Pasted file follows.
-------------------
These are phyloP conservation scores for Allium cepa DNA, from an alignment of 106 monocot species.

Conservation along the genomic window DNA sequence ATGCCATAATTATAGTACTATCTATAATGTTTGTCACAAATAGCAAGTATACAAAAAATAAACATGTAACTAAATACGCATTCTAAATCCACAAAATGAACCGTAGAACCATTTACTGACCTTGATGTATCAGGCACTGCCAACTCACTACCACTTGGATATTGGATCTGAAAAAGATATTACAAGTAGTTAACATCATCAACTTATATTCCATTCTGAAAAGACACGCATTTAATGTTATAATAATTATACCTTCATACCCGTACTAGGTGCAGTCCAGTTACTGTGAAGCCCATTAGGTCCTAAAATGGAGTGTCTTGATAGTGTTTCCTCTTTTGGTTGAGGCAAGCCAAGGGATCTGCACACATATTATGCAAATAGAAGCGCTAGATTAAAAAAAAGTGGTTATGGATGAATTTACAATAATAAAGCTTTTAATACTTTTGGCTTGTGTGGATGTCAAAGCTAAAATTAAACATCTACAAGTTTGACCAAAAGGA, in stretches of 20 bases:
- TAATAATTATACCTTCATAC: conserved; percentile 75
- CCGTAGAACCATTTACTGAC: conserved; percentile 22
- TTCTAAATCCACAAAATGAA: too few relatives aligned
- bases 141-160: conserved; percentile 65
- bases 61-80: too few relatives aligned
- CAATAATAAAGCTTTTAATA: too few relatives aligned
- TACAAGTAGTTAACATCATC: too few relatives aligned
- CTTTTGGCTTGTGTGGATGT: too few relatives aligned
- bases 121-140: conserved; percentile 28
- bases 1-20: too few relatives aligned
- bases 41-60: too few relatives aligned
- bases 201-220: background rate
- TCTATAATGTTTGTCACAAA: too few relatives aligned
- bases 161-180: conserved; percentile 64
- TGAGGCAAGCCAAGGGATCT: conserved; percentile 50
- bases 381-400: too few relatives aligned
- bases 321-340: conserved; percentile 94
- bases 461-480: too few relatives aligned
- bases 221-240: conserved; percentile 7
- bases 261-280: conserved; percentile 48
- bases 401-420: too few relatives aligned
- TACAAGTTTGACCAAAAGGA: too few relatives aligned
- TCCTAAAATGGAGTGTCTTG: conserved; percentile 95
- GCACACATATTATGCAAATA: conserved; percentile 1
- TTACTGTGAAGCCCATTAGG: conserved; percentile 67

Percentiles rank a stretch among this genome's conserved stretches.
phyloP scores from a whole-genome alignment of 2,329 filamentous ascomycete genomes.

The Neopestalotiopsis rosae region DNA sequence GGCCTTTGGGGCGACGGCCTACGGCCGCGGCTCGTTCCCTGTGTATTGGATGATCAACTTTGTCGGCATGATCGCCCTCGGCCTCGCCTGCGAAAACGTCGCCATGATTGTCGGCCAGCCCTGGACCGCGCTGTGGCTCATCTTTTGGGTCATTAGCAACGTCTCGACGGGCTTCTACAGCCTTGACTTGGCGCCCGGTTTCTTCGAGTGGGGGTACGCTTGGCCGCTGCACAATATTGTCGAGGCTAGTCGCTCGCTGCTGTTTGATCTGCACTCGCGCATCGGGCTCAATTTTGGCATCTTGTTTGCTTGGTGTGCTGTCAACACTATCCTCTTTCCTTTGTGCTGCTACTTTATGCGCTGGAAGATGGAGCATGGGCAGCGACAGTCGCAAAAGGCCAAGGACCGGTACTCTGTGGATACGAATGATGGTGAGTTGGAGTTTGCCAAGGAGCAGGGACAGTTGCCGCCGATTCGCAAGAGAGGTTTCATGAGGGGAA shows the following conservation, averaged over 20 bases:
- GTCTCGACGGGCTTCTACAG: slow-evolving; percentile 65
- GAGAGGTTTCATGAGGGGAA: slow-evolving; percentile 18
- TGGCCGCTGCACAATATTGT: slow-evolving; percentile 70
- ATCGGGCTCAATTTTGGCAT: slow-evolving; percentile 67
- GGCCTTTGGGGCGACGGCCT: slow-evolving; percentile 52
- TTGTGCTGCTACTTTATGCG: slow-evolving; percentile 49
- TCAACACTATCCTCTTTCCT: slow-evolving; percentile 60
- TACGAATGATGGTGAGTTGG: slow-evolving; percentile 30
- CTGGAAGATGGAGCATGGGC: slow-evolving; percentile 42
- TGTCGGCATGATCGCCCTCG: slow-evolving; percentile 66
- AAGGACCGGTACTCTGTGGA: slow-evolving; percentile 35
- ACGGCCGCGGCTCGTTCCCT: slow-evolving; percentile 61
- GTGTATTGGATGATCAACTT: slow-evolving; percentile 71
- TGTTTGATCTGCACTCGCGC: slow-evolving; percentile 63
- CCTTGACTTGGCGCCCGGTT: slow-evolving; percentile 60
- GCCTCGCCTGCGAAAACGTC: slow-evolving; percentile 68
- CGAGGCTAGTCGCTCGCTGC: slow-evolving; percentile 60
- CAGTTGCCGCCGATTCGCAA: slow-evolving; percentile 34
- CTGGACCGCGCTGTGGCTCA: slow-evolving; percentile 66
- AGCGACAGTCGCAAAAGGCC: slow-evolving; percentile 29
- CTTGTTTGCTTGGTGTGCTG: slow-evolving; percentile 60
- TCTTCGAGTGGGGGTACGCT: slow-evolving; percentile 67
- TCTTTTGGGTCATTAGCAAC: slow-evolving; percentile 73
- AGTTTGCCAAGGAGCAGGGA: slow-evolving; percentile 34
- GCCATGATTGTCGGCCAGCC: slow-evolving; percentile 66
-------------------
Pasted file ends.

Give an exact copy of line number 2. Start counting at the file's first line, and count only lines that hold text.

Conservation along the genomic window DNA sequence ATGCCATAATTATAGTACTATCTATAATGTTTGTCACAAATAGCAAGTATACAAAAAATAAACATGTAACTAAATACGCATTCTAAATCCACAAAATGAACCGTAGAACCATTTACTGACCTTGATGTATCAGGCACTGCCAACTCACTACCACTTGGATATTGGATCTGAAAAAGATATTACAAGTAGTTAACATCATCAACTTATATTCCATTCTGAAAAGACACGCATTTAATGTTATAATAATTATACCTTCATACCCGTACTAGGTGCAGTCCAGTTACTGTGAAGCCCATTAGGTCCTAAAATGGAGTGTCTTGATAGTGTTTCCTCTTTTGGTTGAGGCAAGCCAAGGGATCTGCACACATATTATGCAAATAGAAGCGCTAGATTAAAAAAAAGTGGTTATGGATGAATTTACAATAATAAAGCTTTTAATACTTTTGGCTTGTGTGGATGTCAAAGCTAAAATTAAACATCTACAAGTTTGACCAAAAGGA, in stretches of 20 bases: